Being without an oven can be truly chaotic and microwave meals and salad will only suffice for so long before you start to miss those home-cooked meals. As the panic (and hunger) starts to set in, you’ll probably be asking yourself the question; should I repair or replace my oven?
Well today, we’re going to take a look at the benefits and drawbacks of both options. The main things you’re likely to consider are 1 – the cost, and 2 – the convenience.
So, let’s talk through these one by one to determine how you should tackle your cooker conundrum.
We all like to save money where we can and when appliances break down, it can really throw a spanner in the works for your monthly budget – but it doesn’t have to.
Suppliers like Cooker Spare Parts offer a wide range of replacement or like-for-like parts for the major oven brands on the market at an incredibly reasonable price. For example, you could order a brand-new genuine Rangemaster door glass seal for as little as £7.00!
So, identifying the faulty part of your oven and seeking out a new, replacement part could be a really cost-effective way of fixing your oven. A lot of oven repairs are fairly easy to do yourself, and there are plenty of guides and step-by-step videos available online to help you save costs on repair men.
As you might have guessed, completely replacing your oven is going to be a more expensive option than simply fixing one small part. Even bottom of the range ovens can set you back £100+ so ordering a brand-new oven might not be the best option if you’re on a tight budget.
Of course, if your existing oven is starting to fall to pieces and is going to require a lot of repairs over the next 6 months, it might be better for your bank in the long-run to invest in a new oven all together.
If your oven is relatively new (less than a year old) it might still be under manufacturers warranty, so if the appliance failure is catastrophic you could get a replacement oven free of charge. This is always worth looking into, especially if you suspect a manufacturers fault.
Many of us work 9am-5pm jobs 5-days a week, so finding the time to sort your faulty oven out might be easier said than done. So which option should you choose?
Let’s break down the timescale of an average cooker repair.
Your oven breaks and it takes you 10 minutes to assess the problem and identify that your oven thermostat has broken.
You decide to repair your oven by ordering a new thermostat and spend a further 5 minutes looking for the make and model of your oven.
You head to an oven spare parts website, and find the replacement part you need, pop it in your basket and checkout. Estimated delivery is 3-5 working days.
Once the part arrives, you watch a 10-minute YouTube video and successfully fit the new part!
Your oven is fixed within one week of it breaking, you didn’t have to spend hours browsing aisles of new cookers trying to decide which new one you should buy and the parts were delivered right to your door while you were at work. So, besides the cooker repair job itself, the process has been fairly stress-free.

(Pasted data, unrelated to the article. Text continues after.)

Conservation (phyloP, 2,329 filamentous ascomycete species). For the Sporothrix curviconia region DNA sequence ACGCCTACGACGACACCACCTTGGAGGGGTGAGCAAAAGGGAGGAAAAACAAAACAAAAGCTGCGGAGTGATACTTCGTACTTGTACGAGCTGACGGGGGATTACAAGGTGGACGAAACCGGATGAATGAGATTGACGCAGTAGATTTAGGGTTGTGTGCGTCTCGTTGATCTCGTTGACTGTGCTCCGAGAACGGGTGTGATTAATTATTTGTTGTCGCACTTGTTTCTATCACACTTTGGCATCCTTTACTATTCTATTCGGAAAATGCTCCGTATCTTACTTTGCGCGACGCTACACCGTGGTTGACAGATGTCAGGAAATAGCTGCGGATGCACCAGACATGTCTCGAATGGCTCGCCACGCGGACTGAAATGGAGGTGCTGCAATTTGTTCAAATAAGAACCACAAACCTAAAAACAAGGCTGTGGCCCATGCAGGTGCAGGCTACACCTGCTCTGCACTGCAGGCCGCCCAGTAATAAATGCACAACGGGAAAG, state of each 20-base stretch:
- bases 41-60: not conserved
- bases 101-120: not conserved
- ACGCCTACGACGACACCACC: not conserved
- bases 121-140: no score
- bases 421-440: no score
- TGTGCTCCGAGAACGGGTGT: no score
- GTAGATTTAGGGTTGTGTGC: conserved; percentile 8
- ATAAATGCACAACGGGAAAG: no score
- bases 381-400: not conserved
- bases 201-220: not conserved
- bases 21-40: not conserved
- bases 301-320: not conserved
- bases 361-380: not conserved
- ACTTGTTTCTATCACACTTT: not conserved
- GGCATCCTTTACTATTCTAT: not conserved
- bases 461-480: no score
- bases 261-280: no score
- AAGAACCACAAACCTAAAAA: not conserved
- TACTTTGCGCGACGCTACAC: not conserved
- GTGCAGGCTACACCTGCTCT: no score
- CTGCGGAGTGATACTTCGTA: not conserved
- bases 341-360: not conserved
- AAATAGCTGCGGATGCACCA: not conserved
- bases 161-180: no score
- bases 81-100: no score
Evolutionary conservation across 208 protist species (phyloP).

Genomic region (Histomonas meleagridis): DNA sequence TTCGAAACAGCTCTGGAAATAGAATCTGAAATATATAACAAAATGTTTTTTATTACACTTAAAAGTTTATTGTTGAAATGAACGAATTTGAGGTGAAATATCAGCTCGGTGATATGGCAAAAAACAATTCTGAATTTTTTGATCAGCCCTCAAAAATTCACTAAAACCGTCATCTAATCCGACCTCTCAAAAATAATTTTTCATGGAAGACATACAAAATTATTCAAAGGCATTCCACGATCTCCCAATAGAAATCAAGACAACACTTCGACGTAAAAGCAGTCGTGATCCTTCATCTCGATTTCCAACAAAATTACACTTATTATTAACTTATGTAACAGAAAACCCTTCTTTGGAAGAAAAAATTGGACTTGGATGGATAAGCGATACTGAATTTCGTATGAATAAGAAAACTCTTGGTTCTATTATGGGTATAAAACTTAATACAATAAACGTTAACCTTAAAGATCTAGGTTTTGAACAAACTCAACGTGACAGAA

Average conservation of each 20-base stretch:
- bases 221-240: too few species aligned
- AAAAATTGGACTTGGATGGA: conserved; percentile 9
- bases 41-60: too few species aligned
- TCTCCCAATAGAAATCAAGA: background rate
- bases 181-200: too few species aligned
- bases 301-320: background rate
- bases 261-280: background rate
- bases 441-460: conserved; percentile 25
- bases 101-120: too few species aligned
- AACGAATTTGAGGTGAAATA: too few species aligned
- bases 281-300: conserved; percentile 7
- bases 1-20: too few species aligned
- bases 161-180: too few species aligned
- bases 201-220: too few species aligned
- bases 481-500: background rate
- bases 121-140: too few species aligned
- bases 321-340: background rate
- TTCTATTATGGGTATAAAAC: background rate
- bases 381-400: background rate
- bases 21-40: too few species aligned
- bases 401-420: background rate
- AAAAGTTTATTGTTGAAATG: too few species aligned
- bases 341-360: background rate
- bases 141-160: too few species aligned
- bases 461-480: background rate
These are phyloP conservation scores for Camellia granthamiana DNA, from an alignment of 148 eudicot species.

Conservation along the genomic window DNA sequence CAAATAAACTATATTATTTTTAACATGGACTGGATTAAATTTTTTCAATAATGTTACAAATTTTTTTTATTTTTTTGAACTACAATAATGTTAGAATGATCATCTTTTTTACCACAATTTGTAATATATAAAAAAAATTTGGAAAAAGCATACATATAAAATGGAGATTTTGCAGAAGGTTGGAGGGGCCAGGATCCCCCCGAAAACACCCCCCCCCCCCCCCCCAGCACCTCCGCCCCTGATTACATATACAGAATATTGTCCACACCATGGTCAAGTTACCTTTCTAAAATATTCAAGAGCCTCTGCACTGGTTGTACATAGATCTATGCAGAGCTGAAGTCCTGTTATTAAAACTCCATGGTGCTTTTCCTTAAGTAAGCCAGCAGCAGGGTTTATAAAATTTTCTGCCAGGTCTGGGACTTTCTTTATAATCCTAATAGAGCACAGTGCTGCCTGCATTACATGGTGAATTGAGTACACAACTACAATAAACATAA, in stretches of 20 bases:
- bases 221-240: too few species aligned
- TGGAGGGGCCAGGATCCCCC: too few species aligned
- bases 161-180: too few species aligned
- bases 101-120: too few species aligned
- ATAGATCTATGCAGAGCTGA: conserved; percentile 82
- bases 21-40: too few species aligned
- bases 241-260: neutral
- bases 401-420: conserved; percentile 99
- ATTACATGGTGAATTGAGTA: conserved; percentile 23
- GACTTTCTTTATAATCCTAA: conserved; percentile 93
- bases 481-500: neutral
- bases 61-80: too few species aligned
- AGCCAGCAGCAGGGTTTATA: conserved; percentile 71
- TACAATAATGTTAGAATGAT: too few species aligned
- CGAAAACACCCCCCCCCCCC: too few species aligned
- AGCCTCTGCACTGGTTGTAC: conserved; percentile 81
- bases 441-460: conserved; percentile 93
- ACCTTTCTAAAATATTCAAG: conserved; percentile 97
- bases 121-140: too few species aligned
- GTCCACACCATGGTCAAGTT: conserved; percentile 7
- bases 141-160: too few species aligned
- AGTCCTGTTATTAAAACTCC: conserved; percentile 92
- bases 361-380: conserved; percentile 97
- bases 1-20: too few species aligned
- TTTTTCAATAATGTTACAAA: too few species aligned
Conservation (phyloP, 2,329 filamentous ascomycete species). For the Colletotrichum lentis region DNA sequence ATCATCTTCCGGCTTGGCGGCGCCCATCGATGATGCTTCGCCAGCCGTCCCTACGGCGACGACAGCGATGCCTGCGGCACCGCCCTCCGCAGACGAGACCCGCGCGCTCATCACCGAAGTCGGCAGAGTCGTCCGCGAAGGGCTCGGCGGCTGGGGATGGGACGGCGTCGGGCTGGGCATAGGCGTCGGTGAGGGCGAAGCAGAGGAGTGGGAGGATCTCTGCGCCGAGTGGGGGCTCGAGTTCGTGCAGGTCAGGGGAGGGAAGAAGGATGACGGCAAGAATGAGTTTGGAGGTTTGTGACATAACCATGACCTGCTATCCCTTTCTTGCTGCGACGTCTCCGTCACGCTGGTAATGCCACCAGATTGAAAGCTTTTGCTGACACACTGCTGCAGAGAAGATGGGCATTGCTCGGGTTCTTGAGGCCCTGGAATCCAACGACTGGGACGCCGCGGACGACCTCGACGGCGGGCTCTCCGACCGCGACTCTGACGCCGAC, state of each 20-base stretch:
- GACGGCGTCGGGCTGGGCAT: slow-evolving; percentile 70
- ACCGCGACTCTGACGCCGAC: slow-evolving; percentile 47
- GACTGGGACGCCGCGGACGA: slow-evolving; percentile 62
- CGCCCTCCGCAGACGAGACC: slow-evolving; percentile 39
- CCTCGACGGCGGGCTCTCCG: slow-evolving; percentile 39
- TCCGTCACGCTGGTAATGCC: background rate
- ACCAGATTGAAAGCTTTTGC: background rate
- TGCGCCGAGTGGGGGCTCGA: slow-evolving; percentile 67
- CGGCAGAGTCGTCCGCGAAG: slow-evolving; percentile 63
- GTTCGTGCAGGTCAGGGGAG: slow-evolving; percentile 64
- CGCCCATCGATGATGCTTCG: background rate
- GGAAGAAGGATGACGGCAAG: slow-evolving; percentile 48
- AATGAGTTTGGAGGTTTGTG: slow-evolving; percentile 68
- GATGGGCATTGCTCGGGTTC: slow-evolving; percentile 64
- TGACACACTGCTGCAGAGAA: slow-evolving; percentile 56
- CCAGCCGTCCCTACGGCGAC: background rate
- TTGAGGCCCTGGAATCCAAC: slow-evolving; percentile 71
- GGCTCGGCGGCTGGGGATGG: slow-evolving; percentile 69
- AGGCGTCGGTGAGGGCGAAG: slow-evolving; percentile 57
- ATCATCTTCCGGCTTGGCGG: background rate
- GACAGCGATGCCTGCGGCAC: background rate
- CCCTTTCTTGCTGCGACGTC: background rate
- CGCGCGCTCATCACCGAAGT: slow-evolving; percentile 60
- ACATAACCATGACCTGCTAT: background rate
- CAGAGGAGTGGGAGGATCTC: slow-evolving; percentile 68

Of course, if you can’t install the new part quickly, you could be looking at a slight delay in this process – but there are so many helpful guides out there that you shouldn’t have any problems.
Now let’s look at a typical oven replacement timescale.
Your oven breaks and you decide you want to get rid of it and replace it with a brand-new one. You have a look at the local recycling centre, it’s only open between 9-5 on weekdays, so you’ll either have to take some time off work or wait until the weekend to take your broken oven down there.
Meanwhile, you decide to go oven shopping. You start by looking online. You spend two or three hours trawling through different sites trying to find one that you like.
Before making your purchase, you want to see the oven in person – (after all, you’re parting with quite a lot of money). You visit a few different showrooms over the course of the week before deciding.
Then you’ve got to arrange delivery. Unlike replacement parts, the oven can’t be posted through the letterbox – so you schedule some more time off work to collect it.
This whole process could take 2, maybe even 3 weeks in total (and that’s if everything turns up on time), so replacing your oven is likely to be more of an inconvenience than ordering a replacement part.
So, it seems that, in most cases, ordering a replacement part and repairing your oven yourself is going to be a better option for you in terms of time and money spent. Of course, if your oven is experiencing an electrical or gas fault that requires the expertise of a trained technician – always seek professional help/advice first.